Tax Changes That May Be Overlooked

Some alterations to the Internal Revenue Code were less publicized than others. Late last year, federal tax laws underwent sweeping changes. Nearly a year later, you can be forgiven for not keeping up with them all. Here is a look at some important (yet underrecognized) adjustments that may affect the numbers on your 2018 federal return. First, most miscellaneous itemized deductions are gone. The Tax Cuts & Jobs Act of 2017 eliminated dozens of them through the year 2025. Tax preparation expenses? You can no longer deduct those. Expenses linked to a hobby that made you some income? In 2018, no deduction available. Legal fees you paid that were related to your work as an employee? No, you can

Your Diversified Portfolio vs. the S&P 500

How global returns and proper diversification are affecting overall returns. “Why is my portfolio underperforming the market?” This question may be on your mind. It is a question that investors sometimes ask after stocks shatter records or return exceptionally well in a quarter. The short answer is that while the U.S. equities market has realized significant gains in 2018, international markets and intermediate and long-term bonds have underperformed and exerted a drag on overall portfolio performance. A little elaboration will help explain things further. A diversified portfolio necessarily includes a range of asset classes. This will always be the case, and while investors may wish f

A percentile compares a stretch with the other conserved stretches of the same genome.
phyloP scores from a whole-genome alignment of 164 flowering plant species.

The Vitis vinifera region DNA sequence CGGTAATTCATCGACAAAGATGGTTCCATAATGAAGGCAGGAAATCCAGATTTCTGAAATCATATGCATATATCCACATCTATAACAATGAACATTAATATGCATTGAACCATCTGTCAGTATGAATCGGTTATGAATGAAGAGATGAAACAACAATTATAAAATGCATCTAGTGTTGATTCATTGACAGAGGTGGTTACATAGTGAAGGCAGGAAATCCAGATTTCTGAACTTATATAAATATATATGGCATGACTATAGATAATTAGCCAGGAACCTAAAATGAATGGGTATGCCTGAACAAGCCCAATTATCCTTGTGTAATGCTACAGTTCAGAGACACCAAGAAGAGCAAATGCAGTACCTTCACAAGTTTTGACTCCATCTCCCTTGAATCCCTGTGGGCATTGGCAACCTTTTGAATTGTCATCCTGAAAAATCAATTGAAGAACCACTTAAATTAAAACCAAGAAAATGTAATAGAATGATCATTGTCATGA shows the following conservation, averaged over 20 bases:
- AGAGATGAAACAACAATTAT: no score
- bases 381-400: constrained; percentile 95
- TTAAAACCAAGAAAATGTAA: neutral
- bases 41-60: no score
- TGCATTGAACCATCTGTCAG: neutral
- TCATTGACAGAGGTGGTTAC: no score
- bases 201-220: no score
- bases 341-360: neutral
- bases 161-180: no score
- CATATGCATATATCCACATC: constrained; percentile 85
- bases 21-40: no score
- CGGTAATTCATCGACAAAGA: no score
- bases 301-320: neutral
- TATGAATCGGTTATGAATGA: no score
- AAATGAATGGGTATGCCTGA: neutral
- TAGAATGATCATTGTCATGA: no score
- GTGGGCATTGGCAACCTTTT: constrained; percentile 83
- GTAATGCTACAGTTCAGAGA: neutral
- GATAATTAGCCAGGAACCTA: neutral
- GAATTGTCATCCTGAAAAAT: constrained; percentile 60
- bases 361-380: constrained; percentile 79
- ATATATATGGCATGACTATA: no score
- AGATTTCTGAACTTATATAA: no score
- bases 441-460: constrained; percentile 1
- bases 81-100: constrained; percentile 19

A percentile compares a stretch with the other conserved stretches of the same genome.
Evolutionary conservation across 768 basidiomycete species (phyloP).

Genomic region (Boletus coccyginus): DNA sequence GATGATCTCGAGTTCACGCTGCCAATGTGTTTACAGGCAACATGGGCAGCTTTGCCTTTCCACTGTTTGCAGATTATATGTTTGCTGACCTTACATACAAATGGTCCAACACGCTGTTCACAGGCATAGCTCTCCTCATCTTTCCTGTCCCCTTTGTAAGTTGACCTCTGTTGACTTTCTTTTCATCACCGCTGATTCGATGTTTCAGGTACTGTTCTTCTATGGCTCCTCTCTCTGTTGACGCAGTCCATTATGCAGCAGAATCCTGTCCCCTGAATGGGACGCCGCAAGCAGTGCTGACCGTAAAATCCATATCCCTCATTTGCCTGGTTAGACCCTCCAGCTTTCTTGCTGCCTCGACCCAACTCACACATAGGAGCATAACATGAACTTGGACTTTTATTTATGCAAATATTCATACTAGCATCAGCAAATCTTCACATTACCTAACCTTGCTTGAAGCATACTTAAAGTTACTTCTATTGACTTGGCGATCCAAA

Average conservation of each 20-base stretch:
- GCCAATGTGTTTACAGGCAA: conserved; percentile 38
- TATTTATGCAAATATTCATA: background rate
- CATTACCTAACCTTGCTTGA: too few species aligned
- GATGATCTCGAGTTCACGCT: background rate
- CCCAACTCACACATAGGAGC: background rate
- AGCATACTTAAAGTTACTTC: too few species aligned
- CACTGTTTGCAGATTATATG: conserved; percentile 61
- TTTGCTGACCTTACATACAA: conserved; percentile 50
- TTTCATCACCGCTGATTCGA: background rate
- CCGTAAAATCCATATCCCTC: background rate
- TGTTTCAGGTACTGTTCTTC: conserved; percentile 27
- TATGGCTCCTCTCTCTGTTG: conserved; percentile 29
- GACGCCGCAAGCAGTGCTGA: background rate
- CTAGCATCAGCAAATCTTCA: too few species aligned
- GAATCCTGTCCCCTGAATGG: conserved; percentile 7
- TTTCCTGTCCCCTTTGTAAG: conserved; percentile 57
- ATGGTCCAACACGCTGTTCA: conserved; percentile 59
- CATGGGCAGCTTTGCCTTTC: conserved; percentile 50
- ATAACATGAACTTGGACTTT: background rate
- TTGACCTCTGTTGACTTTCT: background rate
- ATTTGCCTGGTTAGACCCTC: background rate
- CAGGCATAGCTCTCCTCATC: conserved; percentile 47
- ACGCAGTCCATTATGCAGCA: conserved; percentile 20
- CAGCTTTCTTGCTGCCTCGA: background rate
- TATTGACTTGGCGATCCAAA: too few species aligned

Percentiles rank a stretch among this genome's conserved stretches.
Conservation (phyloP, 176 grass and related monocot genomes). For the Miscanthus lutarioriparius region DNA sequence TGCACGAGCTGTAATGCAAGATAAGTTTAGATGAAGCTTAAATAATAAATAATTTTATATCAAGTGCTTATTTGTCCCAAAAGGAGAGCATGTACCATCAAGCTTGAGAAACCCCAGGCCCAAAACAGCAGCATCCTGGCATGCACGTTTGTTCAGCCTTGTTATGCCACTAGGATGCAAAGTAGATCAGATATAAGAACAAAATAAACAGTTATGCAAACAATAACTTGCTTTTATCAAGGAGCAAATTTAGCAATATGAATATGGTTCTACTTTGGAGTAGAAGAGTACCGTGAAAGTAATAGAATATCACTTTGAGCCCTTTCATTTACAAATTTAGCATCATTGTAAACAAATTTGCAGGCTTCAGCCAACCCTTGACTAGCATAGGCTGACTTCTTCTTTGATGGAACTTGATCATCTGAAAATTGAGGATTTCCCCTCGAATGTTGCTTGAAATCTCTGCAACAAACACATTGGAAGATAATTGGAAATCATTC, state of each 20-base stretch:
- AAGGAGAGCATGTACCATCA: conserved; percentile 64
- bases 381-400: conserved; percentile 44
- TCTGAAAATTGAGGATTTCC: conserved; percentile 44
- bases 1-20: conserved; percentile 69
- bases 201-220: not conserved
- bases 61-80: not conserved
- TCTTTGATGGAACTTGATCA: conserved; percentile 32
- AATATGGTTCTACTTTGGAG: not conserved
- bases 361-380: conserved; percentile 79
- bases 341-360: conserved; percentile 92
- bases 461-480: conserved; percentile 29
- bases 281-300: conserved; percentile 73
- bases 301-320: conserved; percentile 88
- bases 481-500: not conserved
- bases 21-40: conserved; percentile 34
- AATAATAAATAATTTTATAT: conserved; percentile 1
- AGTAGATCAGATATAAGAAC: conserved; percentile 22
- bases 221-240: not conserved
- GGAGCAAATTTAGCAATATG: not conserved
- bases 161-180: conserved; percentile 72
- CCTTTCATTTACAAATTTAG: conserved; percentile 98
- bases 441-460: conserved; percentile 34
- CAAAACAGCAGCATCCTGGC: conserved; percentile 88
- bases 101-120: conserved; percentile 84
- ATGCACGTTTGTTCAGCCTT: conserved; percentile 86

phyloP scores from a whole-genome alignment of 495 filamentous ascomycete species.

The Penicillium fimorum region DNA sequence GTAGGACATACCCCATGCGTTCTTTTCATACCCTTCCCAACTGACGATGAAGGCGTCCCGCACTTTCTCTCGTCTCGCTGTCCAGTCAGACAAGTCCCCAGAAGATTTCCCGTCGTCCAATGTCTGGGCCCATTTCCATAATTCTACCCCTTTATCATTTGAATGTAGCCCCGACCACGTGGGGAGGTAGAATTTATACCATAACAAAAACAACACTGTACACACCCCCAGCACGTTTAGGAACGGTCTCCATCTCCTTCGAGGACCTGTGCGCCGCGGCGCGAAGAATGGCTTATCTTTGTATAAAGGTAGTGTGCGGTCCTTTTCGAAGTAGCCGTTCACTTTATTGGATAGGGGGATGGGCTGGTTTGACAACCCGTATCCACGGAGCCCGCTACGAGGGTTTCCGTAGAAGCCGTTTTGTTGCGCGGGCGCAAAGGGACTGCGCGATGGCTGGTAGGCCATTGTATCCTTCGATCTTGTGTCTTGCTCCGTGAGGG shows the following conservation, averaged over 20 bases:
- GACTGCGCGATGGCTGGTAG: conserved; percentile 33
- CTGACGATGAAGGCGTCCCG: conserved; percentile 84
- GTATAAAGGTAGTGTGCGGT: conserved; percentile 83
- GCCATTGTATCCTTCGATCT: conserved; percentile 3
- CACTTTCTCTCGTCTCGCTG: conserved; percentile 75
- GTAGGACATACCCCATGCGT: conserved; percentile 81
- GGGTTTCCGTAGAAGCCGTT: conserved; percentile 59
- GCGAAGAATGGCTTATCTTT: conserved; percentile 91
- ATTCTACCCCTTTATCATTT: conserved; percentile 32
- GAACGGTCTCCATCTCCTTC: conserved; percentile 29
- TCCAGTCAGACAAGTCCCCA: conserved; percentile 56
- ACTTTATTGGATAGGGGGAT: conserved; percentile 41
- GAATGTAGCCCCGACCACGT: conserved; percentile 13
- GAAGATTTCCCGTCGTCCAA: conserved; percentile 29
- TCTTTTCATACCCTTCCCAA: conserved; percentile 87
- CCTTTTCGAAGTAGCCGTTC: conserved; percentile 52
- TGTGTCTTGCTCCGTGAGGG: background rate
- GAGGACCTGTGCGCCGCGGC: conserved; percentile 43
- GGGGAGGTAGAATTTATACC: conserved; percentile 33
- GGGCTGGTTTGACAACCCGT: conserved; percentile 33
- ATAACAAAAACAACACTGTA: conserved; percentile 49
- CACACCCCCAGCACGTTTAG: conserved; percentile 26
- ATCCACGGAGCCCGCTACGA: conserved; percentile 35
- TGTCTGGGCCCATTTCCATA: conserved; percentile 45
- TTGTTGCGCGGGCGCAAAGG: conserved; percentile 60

Preparing to Retire Single

Unmarrieds need to approach retirement planning pragmatically. In an ideal world, it would be simple to prepare for a solo retirement. You would just save half as much as a couple saves, buy half as much insurance coverage, and expect to live on half the income. Reality dictates otherwise. Real-world planning for a solo retirement begins with an assumption. You assume, at some point, that you will retire alone. You may be ready to make that assumption at age 40. Or, that distinct probability may emerge at age 55. These midlife assumptions aside, you should acknowledge the possibility that you may end up spending some of your retirement alone, even if you retire with a spouse or partner. As a

Debunking a Few Popular Retirement Myths

It seems high time to dispel some of these misconceptions. Generalizations about money and retirement linger. Some have been around for decades, and some new clichés have recently joined their ranks. Let’s examine a few. “When I’m retired, I won’t really have to invest anymore.” Society still sees retirement as an end instead of a beginning – a finish line for a career. In reality, retirement is the start of a new and promising phase of life that could last a few decades. If you don’t keep one or two feet in the investment markets (most notably the equities markets), you risk quickly losing purchasing power as even moderate inflation will devalue the dollars you’ve saved. Keep saving, kee

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